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PBDJ Editorial — Top 11 Reasons to Consider PowerBuilder 11

I'm going to break those reasons into two groups: those that directly affect your end users and developers

Just over a year ago PowerBuilder 10.5 was about to release and we looked at the top 10.5 reasons to move to that version. In that same vein, I'm going to look at the top 11 reasons to consider PowerBuilder 11.0, which is just about to hit the street. This time I'm going to break those reasons into two groups: those that directly affect your end users (things they will notice) and thing that will make your life as a developer easier but won't necessarily affect your users. The reason I want to focus on them that way is because as developers we often get excited about the second set, but in order to sell an upgrade to our managers we often need to stress the former.

Obviously this isn't a comprehensive list of the new features in this version. There are quite a few others such as window animation and transparency, and database drivers. I'm focusing on a limited set that I consider to be the most important or those that may generate the most interest. First, the new features that directly affect your users.

1)  .NET WebForm Target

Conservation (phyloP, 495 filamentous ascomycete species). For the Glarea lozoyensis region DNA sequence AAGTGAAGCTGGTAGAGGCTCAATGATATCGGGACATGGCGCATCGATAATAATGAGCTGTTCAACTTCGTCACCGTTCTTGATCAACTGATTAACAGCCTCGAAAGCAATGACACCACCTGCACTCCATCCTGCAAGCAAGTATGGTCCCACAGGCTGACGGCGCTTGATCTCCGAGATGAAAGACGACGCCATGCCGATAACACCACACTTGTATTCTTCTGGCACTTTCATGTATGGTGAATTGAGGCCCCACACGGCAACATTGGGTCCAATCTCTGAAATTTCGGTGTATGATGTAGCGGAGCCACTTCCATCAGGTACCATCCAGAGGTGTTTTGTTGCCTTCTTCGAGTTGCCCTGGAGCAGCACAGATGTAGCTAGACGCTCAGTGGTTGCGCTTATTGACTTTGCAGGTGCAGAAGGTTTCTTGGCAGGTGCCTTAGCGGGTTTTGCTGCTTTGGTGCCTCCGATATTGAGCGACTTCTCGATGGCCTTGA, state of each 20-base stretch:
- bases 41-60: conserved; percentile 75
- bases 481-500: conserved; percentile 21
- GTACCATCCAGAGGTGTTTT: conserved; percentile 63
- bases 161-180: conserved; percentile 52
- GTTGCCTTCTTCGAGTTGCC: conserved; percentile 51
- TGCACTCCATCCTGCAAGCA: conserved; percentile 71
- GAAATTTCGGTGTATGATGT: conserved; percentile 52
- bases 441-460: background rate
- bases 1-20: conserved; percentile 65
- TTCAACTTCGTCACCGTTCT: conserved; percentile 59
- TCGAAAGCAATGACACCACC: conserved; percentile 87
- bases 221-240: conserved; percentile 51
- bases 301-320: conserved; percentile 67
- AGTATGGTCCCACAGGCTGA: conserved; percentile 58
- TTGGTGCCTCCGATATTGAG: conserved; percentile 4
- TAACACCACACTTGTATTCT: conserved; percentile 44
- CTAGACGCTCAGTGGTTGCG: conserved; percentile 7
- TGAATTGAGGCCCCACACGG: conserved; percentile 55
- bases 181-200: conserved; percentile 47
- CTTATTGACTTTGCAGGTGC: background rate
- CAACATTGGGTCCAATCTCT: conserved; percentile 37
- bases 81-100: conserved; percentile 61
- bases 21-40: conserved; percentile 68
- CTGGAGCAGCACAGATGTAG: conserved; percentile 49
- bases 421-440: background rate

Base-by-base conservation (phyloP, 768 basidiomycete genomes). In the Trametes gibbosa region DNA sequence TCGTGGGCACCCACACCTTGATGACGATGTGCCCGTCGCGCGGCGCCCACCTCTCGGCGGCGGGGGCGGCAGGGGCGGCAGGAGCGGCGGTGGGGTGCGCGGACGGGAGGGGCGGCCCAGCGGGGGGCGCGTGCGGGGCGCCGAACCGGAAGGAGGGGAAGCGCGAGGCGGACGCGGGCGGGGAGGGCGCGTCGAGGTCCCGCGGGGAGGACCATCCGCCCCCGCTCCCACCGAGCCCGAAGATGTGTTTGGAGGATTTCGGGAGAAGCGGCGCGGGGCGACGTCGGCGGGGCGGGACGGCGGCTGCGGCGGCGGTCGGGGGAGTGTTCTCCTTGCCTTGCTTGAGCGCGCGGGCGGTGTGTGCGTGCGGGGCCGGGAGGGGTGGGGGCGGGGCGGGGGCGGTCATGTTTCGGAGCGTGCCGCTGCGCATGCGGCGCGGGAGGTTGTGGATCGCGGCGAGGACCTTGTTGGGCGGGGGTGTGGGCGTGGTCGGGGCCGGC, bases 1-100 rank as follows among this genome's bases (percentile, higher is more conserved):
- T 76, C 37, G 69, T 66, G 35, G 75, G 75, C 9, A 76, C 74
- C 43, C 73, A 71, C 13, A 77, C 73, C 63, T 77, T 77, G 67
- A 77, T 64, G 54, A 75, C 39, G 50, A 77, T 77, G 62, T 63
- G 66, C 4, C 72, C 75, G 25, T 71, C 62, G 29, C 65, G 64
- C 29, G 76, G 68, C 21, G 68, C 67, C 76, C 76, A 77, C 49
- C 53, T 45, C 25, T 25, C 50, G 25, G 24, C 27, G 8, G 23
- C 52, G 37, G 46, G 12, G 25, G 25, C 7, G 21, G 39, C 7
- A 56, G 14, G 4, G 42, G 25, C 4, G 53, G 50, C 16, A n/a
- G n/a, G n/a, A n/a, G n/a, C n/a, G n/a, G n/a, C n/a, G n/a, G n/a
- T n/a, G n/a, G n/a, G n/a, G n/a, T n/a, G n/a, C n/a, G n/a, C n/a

This feature may be the one that is most highly touted for this release. It enables you to take an existing Windows application (even an MDI application), and with few, if any, changes deploy them as browser-based .NET WebForm applications. For people who want to take existing applications and move them to the Web without losing a great deal of the rich client capabilities, this is an attractive feature.

2)  .NET WinForm target - Smart Client
A .NET WinForm target allows you to take an existing application and deploy it as a .NET WinForm application (essentially a standard Windows application) but one that can be distributed and automatically updated through a browser. A Smart Client application runs within an isolated "sandbox" when deployed to the client. It accomplishes the minimal footprint of a browser-based application but provides the full rich client support of a standard Windows application.

3)  UseEllipses DataWindow Property
I don't know about your applications, but I have a number in which there are characters fields that allow for many times more data than is typically entered. For example, a company name field might be 120 characters long because of the one or two cases where we need to support a really long company name. (For example, the Wall Street Journal Law Blog reports interviewing a law firm with the name of Ziffren, Brittenham, Branca, Fischer, Gilbert-Lurie, Stiffelman, Cook, Johnson, Lande & Wolf.) The question is, how many characters do you show to the user when the average company name is 30 characters; and what do you do if you only show 30 when the 120 character monster shows up? Enter the UseEllipses DataWindow property. When the field is not in focus and the text exceeds the width of the field, ellipses are shown to make it obvious to the user that there is more text than what is visible.

That's it for the end-user impacting ones. Not that there aren't more, but I found the developer-focused enhancements more interesting than the others. So, without further ado, here they are:

4)  ASP.NET Web Service Target / .NET Assembly Target